Hot Hot Tip #5: Background Isn’t Everything (the Boots are), But it’s Definitely Something
This applies to all photos no matter what camera. Find a nice clean spot/background to take the photos. While it can be tempting to put a bunch of cool random stuff in the background, you do not want any clutter or overly distracting elements. Keep your photo space clean and minimal in order to highlight the boots themselves and their beautiful patina.
Hot Hot Tip #6 Specifically for the Patina Thunderdome: No Matter the Camera, Shoot JPEG
Since editing of photos is not allowed in the Dome, shooting in RAW will net you no better results and in actuality will make your photos look worse than if you just shot in jpeg. This is because a jpeg is a RAW file for which the camera software has adjusted contrast, color, and white balance in order to give a better result than an unedited RAW file. So skip the fancy file settings on your phone (or camera) and just shoot away in basic jpeg.
Marshal Rigma, aka…@marshal_rigma: Continued iPhone Shooting Education
Hot Hot Tip #7: Angles, Poses, and Timers
A good angle shot can make even the most dullest/awkward of poses look dramatic. Flip your phone to the side or even upside down. Consider angling it to create a more interesting shot.
Even though the Thunderdome will require off-foot shots of your boots, I think it’s worth mentioning how to get great ON-foot shots as well. First off, be sure to use the timer—I always like to set mine on 10 seconds to give me time to set up and play around a bit before it goes click.
So now the question becomes, do I need a tripod? Absolutely not. (Unless you want! But they actually can make it tough given that your boots are…on the ground.) Just find basically anything to lean your phone on. A wall or, or a shoebox…anything. Just watch out for getting dirt in there if you’re on a hike…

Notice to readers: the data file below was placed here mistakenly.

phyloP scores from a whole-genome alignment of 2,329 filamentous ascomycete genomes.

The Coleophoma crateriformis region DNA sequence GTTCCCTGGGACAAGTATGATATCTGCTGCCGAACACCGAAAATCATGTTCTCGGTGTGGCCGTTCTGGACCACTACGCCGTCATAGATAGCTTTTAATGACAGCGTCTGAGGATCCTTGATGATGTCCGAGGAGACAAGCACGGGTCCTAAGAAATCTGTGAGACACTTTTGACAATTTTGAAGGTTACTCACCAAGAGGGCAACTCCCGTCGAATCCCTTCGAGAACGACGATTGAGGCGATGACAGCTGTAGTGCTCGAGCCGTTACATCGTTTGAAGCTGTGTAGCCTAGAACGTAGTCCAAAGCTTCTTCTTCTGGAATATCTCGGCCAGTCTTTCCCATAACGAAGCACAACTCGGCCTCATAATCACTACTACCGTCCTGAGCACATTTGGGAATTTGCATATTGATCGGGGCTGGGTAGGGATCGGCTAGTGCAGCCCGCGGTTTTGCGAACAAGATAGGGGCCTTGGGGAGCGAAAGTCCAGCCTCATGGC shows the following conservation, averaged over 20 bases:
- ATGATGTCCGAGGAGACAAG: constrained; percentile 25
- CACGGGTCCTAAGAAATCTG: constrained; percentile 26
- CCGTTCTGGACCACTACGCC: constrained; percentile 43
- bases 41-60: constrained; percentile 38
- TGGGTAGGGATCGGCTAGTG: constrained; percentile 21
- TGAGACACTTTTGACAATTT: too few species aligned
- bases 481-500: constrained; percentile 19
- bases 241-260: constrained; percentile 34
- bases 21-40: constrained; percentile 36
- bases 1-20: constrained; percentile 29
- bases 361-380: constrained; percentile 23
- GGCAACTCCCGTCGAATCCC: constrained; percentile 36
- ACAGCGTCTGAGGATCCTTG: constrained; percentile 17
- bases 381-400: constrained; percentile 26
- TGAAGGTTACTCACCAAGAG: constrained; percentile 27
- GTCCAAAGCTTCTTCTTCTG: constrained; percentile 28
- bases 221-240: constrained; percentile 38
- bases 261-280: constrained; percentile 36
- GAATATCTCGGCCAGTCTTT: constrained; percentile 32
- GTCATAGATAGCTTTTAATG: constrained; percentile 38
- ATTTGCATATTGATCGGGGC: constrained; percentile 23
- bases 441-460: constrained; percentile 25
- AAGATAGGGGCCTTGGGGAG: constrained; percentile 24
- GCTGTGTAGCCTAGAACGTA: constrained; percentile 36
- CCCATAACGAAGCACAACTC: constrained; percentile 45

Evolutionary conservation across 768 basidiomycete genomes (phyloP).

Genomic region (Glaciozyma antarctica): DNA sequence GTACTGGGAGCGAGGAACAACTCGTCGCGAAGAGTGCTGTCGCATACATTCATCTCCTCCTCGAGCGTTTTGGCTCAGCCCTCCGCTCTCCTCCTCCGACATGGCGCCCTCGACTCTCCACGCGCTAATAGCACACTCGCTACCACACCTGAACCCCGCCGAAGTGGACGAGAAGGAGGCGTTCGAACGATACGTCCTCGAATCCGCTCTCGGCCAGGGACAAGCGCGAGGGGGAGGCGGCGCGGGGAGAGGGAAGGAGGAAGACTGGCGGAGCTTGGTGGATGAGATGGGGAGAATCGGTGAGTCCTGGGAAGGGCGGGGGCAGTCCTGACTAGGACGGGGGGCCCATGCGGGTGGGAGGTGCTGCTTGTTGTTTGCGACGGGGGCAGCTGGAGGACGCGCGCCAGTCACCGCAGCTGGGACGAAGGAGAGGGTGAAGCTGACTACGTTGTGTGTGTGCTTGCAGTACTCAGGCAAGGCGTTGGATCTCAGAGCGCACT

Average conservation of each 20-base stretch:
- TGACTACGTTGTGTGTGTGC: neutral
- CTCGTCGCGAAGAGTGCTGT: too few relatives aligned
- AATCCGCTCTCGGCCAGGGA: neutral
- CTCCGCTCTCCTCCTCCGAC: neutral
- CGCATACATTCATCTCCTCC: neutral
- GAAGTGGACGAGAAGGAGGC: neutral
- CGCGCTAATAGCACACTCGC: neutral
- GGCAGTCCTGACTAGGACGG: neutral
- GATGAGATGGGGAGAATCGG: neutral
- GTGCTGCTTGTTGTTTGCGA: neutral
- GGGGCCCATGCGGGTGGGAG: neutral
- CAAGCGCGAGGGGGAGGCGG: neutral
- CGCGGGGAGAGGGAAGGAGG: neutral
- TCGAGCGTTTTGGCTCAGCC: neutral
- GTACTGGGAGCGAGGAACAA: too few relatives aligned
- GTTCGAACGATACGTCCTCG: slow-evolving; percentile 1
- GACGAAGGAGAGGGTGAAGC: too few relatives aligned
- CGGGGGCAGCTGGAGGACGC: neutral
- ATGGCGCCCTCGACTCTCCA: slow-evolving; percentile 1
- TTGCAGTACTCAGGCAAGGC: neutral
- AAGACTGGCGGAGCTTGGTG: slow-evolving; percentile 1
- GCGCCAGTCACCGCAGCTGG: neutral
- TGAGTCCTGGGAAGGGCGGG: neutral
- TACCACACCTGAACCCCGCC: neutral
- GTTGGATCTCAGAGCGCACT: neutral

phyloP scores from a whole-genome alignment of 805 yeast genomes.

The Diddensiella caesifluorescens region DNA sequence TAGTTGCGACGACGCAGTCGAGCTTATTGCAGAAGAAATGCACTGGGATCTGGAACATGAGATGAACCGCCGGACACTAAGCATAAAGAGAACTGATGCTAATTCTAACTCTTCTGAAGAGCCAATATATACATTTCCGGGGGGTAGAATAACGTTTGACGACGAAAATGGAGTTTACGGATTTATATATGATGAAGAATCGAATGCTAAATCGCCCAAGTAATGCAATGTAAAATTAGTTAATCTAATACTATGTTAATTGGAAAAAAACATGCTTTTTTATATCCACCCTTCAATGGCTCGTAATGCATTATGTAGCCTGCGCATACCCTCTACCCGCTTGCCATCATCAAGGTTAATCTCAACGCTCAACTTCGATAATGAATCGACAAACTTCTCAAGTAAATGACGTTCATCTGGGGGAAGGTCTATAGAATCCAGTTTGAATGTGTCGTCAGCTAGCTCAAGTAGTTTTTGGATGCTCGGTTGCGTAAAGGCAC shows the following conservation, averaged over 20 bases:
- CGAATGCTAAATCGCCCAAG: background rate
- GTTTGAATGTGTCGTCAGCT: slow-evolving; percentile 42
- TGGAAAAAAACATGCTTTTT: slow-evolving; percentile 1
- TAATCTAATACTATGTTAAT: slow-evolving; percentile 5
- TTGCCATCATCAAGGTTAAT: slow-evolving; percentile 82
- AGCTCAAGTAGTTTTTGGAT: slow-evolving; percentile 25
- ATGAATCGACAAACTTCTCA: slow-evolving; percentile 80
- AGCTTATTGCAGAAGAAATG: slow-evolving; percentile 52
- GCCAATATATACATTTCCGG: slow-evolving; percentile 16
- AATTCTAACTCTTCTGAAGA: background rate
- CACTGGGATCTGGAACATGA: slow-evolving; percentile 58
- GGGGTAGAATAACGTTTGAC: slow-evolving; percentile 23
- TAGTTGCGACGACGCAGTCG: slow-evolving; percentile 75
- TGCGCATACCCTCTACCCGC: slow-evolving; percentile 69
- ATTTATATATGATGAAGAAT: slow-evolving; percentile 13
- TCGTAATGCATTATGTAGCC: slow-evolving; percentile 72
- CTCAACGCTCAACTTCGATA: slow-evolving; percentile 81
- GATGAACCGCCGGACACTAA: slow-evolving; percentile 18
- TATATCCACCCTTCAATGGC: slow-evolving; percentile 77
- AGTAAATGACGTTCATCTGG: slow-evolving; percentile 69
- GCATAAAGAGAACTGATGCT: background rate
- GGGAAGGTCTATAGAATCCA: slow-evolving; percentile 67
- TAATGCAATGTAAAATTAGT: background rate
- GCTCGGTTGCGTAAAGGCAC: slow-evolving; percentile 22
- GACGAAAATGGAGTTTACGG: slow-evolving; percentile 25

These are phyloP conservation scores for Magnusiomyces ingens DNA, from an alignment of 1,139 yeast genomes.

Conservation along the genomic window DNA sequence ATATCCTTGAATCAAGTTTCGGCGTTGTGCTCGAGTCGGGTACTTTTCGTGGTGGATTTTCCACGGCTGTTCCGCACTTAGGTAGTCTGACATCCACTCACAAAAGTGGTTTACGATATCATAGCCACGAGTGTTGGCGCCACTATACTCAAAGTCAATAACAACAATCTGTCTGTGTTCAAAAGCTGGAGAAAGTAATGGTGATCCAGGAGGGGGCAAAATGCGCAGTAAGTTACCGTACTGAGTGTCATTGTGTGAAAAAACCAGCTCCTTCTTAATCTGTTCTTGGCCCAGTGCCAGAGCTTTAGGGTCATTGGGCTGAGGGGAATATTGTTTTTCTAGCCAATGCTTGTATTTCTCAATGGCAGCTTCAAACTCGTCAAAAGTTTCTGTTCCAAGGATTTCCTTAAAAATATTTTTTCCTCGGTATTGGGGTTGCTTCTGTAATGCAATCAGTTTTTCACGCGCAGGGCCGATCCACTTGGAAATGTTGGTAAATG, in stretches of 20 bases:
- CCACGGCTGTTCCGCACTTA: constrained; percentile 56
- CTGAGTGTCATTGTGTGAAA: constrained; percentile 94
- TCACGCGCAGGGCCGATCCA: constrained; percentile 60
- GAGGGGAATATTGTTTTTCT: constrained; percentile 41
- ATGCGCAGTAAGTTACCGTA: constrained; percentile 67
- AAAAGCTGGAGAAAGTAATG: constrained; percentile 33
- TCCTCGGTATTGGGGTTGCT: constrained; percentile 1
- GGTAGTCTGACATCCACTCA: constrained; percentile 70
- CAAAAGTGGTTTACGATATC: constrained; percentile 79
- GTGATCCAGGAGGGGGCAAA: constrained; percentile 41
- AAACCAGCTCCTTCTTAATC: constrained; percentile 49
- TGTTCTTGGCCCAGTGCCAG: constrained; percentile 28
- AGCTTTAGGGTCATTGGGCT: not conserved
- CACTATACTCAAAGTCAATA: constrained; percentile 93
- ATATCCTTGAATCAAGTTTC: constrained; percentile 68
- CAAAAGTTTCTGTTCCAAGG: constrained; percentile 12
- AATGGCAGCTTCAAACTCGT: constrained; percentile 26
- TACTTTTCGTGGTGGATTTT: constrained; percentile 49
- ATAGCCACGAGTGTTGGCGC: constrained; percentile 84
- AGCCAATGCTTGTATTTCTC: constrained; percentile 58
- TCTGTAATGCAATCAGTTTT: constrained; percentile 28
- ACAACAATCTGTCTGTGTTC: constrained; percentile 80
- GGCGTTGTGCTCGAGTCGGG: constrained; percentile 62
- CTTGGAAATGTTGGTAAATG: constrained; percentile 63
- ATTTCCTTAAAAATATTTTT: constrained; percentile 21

Ben aka @stitchdown
My Only Hot Hot Tip These Photo Savants Haven’t Covered: Take a Ton of Shots
I look forward to the day when I’m a decent enough photographer to just set up and know exactly what’s going to happen with each shot. That day is not today. So for now, I take a ton of photos. And basically every time, some of them come out good enough!
Continuously switching between different angles, focus points, aperture settings, lighting, placement, and everything else can change so much when shooting footwear. Whether shooting indoors our out, your light can vary even second to second. So keep shooting! Some boots look absolutely beautiful from some angles, but don’t properly reveal their true selves from others. So move your camera/phone a tiny bit, over and over, and keep shooting! Sometimes you want that background blur, sometimes you don’t: vary the aperture setting and keep shooting! This goes for pretty much everything you have control over.
And then try to remember, hard as it may be, what you did for next time. Eventually it’ll all start happening much more naturally.
Ok Fine I Have One Other Bonus Semi-Hot Tip: You Can Adjust Aperture on iPhone Portrait Mode After You Shoot
You probably already know this! I learned this semi-hidden feature from my buddy Matt @shibooee way back, and have passed it along to plenty of others. So let’s do it again.
If you successfully capture a portrait mode photo on an X-model or later iPhone (not a given even when shooting in that mode; you have to be at the proper distance from the boot-subject), if you go into “edit” and then click the aperture number on the top left, you can adjust the depth of field incredibly easily, after the fact.
How in the world do they accomplish this? I certainly have no idea! And the witchcraft Apple deploys certainly isn’t exactly the same as shooting one photo at one aperture on a DSLR or mirrorless camera (which I use in addition to my phone, a lightweight yet powerful Fuji X-T30 that I very highly recommend), and then shooting the same exact photo on a higher or lower aperture. And if you push it too far, the background separation begins to look like a glitch in the Matrix.
So be careful! But often cranking it to about f/2.0 or slightly higher/lower can really make your footwear stand out. Which is the whole idea.